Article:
The 2008 presidential election made history among young voters. Rallies on college campuses paired with social media activism brought out one of the highest turnouts of 18 to 29-year-olds on election day—more than 22 million.
This year’s race, however, forecasts a completely different turnout. According to a poll from the PEW Research Center, 63 percent of 18 to 29 year-olds, known as millennials, definitely plan to vote this year; this is down from 72 percent in 2008.
The lack of enthusiasm compared to that in 2008 is reflective of both parties, according to PEW. Rob Altenburger, a senior English major at Stony Brook University, said that groups on campus have reached out to him to make sure he is registered to vote, but he has not really gotten involved in the election so far because he has been busy with school work. He did, however, watch a clip of former Massachusetts Governor Mitt Romney’s nomination acceptance speech.
“I watched the first 10 minutes and I found that he wasn’t really telling me anything,” Altenburger said. “For me, that kind of turned me off a bit because I wanted to know about what he was going to do, or his plans.”
During campaigns, it is easy to get caught up in the so-called ‘mud-slinging,’ where candidates and their Political Action Committees, known as Super PACs, produce advertisements focused on negative characteristics or actions of the opponent. This bombardment of negativity can also discourage people from wanting to learn more about the candidates and get involved.
The drop in voter enthusiasm also reflects a significant decrease in voter registration compared to 2008. According to the PEW Research Center, 50 percent of people under the age of 30 are sure they are registered to vote—the lowest number in the last 16 years.
Amanda Farnbach, a junior biology major at SBU, shows that not all polls are reflective of the majority. While Farnbach was eligible to vote in 2008, she did not register. Now, she and her friends feel compelled to get involved.
“From my group of friends, I see that they care a lot more or pay more attention to what’s going on politically,” she said.
A study by Generation Opportunity, a non-profit, non-partisan organization focused on 18 to 29-year-olds, reflected Farnbach’s views more closely. In a study released on Oct. 3, Generation Opportunity reported that 76 percent of millennials plan to vote this year.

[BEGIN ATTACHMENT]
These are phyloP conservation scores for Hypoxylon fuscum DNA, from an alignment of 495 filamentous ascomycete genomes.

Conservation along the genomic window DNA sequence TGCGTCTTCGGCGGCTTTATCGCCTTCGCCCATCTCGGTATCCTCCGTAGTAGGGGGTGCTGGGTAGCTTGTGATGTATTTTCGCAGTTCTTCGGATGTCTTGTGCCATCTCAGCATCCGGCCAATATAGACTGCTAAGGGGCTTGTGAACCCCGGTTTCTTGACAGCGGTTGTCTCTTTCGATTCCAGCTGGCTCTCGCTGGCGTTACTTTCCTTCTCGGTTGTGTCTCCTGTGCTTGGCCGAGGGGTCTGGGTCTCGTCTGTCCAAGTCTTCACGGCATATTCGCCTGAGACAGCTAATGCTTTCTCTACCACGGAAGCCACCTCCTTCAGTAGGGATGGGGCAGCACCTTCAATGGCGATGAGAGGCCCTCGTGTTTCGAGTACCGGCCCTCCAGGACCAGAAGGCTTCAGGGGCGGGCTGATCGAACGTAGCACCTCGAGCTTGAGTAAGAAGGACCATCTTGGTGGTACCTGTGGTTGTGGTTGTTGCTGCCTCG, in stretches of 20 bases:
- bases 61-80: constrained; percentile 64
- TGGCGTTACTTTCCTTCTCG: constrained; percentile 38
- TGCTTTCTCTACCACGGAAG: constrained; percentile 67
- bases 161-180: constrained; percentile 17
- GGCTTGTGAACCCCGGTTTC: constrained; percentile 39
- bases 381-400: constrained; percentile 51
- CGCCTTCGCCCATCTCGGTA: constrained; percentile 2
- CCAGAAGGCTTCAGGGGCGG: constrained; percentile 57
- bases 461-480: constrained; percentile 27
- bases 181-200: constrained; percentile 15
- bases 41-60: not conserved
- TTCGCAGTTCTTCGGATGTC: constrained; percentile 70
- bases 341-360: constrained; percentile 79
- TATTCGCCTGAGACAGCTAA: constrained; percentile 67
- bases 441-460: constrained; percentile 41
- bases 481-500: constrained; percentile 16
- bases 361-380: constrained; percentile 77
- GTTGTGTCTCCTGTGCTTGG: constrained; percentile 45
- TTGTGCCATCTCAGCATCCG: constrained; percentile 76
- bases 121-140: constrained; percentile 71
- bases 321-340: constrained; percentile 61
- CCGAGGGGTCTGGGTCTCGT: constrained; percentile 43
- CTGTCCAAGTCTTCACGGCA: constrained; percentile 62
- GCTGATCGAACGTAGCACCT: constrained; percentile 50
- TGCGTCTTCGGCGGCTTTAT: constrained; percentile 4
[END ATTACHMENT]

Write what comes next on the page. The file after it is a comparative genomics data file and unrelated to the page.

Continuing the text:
Paul T. Conway, president of Generation Opportunity, said the number of people who plan to vote has not changed, but their motivations for why they will choose a candidate has changed significantly. The top things that will determine millennials’ votes are the candidate’s record in office and stance on issues, according to their poll. These two determinants outweigh the candidates’ character and personality.
Conway said that the millennial generation is misunderstood by elected officials.
“There’s a narrative out there…that somehow young adults are self-absorbed, they’re only interested in their technology…they’re withdrawn,” he said. “But we 100 percent reject that. What we think these numbers represent is the intelligence of this generation.”
James Car, an undeclared freshman, is voting for the first time this year. He said each candidate’s “interpretations of what to do with student loans” is the most important factor in determining his vote.
So the enthusiasm is not as apparent for one candidate over another, but for reforming and fixing the nation’s problems.
“The passion that was felt in 2008 has become much more temperate and stronger and much more focused on how to actually get the country going in the direction that you had hoped would go in in 2008,” Conway said. “Your generation is much farther ahead than elected officials give you credit for.”
The amount of information consumed by the millennials pushes them to think in terms greater than party lines. According to Conway, the young vote will be determined this year by the facts and the future plans, not on the charisma and character of the candidates.